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VxRail and RP4VMs : Better Together

It is always great to host customers at the CSC when they are exploring new Data Center designs or considering new technology they haven’t used before.  It’s even better when we can help them on one successful purchase to  host them again on a new project.  We recently helped a customer that was interested in looking at HCI for a new project.  They were interested in replacing a legacy design with Software defined and that included an active-active capability across multiple Data Centers.

They had been evaluating several vendors for HCI and we actually helped them test both XC (on ESXi) in a synchronous config and VxRail in a stretched config.  The customer had a set of test criteria that meant they wanted to evaluate everything from deployment, through configuration, and failure scenarios plus ease of management and lifecycle updates. The interesting part of this testing was that we hosted the environment built to an agreed design, and then handed it over for their testing – which was all carried out remotely.  When they needed to run some functional testing and to simulate node and site failures I jumped on a Skype session and assisted.  This sped up drastically the amount of time required by the customer to complete all the testing they required.  The timeline was quite tight as the customer needed to draft a comprehensive report on the results to share with their executive board in order to make the purchase decision.

In the end they went with a VxRail vSAN stretched cluster for the first phase of this project.  We would later learn from their Partner (and my running buddy @VictorForde) that the second phase of the project was going to involve another VxRail stretch Cluster and Recoverpoint for Virtual machines.  Once again they asked could we assist and build out a design that could test Recoverpoint running between VxRail Stretch clusters.   This design would allow them to tolerate site failures and also protect against data corruption – giving them the ability to roll back to any point in time copies of their protected VMs.  Victor said, “We configured the environment to remote replicate across two Stretch Clusters within a site with PiT rollback to protect across clusters within a site as well as rollback from logical corruption. vSAN does the protection across each side of the cluster so no RP4VM replication traffic between sites.”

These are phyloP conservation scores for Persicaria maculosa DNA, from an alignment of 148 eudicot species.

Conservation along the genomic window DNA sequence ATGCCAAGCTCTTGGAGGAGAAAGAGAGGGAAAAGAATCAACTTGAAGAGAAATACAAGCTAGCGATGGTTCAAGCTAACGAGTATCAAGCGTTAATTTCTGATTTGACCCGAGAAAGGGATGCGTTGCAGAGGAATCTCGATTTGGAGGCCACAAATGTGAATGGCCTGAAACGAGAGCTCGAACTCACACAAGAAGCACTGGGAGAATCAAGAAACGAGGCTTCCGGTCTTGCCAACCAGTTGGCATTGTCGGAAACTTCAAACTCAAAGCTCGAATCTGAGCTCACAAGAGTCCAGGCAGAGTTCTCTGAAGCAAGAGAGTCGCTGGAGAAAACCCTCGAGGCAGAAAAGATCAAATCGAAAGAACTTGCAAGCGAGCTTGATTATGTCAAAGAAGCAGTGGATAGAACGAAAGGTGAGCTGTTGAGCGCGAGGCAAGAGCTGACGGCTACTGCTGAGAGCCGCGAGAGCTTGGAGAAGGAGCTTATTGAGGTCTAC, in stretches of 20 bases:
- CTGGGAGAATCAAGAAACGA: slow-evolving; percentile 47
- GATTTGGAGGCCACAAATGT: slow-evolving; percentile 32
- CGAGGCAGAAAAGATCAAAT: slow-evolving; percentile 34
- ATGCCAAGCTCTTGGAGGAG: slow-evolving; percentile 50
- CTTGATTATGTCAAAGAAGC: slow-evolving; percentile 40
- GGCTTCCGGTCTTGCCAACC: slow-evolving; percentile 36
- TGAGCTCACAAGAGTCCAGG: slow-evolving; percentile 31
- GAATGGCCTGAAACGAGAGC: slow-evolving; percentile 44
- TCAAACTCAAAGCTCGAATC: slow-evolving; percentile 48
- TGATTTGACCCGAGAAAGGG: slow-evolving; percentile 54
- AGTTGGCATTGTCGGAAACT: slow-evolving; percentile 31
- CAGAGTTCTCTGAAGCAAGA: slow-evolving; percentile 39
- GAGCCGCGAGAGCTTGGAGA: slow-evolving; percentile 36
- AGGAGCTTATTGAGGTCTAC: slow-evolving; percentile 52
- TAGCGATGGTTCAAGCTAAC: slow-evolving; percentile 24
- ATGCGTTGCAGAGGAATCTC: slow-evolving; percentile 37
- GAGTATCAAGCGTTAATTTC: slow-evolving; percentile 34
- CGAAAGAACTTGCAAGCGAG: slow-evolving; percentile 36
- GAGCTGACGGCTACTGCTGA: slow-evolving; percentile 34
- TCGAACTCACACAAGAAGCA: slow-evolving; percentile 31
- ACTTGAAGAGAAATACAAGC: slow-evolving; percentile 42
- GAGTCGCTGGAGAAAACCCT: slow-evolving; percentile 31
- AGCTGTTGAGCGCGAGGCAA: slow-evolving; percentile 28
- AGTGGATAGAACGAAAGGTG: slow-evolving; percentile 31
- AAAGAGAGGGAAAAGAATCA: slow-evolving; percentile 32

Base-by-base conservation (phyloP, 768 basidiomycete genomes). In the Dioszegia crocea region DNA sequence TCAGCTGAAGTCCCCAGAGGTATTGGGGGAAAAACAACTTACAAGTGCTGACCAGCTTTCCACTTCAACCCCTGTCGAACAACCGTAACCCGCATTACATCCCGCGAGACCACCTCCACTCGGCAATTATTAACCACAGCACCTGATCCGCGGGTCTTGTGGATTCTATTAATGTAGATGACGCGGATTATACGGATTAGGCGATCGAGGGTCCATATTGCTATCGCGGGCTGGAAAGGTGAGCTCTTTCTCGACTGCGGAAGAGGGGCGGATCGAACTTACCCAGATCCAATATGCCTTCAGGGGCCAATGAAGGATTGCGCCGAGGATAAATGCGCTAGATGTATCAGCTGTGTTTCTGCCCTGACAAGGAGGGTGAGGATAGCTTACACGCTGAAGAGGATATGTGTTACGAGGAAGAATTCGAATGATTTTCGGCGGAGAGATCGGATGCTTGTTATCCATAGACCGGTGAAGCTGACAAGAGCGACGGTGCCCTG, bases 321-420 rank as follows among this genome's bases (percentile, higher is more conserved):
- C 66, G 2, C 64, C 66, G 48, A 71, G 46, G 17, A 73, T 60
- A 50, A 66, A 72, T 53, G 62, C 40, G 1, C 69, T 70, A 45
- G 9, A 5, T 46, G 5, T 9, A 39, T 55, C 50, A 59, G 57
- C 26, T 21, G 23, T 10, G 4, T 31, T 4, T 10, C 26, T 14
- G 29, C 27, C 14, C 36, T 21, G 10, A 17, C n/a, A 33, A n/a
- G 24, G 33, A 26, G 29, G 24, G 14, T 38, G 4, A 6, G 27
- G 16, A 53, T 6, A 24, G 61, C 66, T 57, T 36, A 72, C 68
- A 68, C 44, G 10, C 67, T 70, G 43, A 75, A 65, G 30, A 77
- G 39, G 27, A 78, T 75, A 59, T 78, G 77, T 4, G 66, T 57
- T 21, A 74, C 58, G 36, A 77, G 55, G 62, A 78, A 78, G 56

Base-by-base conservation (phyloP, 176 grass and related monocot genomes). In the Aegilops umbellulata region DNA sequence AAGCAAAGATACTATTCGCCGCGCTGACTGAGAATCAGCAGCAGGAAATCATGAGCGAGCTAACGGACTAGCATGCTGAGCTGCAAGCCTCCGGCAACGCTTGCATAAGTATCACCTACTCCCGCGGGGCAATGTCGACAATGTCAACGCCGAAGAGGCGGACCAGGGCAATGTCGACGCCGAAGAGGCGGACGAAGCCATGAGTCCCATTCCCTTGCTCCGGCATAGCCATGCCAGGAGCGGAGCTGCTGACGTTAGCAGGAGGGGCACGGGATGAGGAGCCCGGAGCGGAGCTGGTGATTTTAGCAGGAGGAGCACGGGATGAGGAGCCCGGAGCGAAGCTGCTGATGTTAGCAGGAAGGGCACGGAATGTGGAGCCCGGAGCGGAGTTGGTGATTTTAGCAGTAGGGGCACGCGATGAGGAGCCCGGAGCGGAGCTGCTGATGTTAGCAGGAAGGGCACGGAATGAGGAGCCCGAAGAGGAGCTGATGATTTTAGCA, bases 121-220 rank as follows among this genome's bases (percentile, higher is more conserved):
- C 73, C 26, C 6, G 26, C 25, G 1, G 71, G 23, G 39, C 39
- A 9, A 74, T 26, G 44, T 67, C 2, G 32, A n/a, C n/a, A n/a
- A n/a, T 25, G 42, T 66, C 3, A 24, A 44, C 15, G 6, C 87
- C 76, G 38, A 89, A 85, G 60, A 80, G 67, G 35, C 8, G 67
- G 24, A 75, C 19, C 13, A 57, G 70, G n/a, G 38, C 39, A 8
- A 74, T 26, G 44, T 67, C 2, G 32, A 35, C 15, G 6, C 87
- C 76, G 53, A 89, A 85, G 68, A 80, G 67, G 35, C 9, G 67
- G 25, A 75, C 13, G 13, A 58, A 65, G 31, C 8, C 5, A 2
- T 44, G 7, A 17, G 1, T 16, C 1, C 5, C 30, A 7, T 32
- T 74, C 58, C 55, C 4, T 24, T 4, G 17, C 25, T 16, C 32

Recoverpoint for VMs (RP4VMs) and VxRail with VMware vSAN are better together for several reasons.  Firstly VxRail is the simplest starting point for a vSAN cluster.  They are easy to size, simple to deploy and make the day to day management a breeze. RP4VMs is really easy to deploy (just drop the latest ova) in a VMware environment.  Although RP4VMs is actually storage agnostic – vSAN is an excellent choice for operational simplicity and ease of….well just about everything storage related! RP4VMs uses a vCenter plug-in that tightly integrates management into vSphere and allows customers a simple interface with orchestration and automation capabilities. It only takes 7 clicks to protect a VM!  Failing back is fast as well, no need extra step needed to copy the data, just roll through the journal to find the point in time needed.  It also rolls from the latest copy back, rather than requires you to roll from the oldest first.

When the customer was finished with their testing they were confident in deployment, configuration, ease of use and disaster testing.  The partner was also happy as they were able to be involved in the entire process from beginning and provide input while also documenting the steps and process involved.  In fact the partner saw a future for this project that other customers might also like, they even gave the solution a new name vStretchPoint – not sure if marketing will run with it, but you never know!

Big thanks to the team involved in the testing for this POC they deserve most of the credit too; @rw4shaw

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Is HCI networking easy?

Even though hyper-converged solutions have been  one of the hottest trends in the Datacenter since virtualization, you will still meet traditional architects that are seeing this technology for the first time.  Many times the customer will come to the conversation with just the virtualization lead,  sometimes they will bring the Storage or Compute team, but often they will forget to tell the Networking team any of their plans (no wonder the network engineer can be so grumpy).  This can prove problematic for a networking team that is not familiar with a few of the basic HCI requirements. Continue reading “Is HCI networking easy?”

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Hardware is not invisible – VxRail HCI appliance

One of the biggest pain points customers have when managing their current traditional architectures is patching and upgrades. They want a so

Upgrading the full stack

lution that helps them to keep updated but does not introduce risk or take a lot of work to validate and test. Pressures on headcount reductions don’t balance with demands from the business to do more at lower costs.  Often preventative maintenance is the first to suffer, and that means existing infrastructure is left to fall further and further behind patching schedules. Continue reading “Hardware is not invisible – VxRail HCI appliance”

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Does the H in HCI matter?

If twitter is where the conversation is then you might be following the debate about what exactly is HCI? and does it matter? Does it matter if the H in HCI is for Hypervisor or Hybrid if the outcome is the same? If the H is still really all about the hypervisor, then does it matter which one is used? What about the infrastructure, is it important or invisible in a software defined world? Continue reading “Does the H in HCI matter?”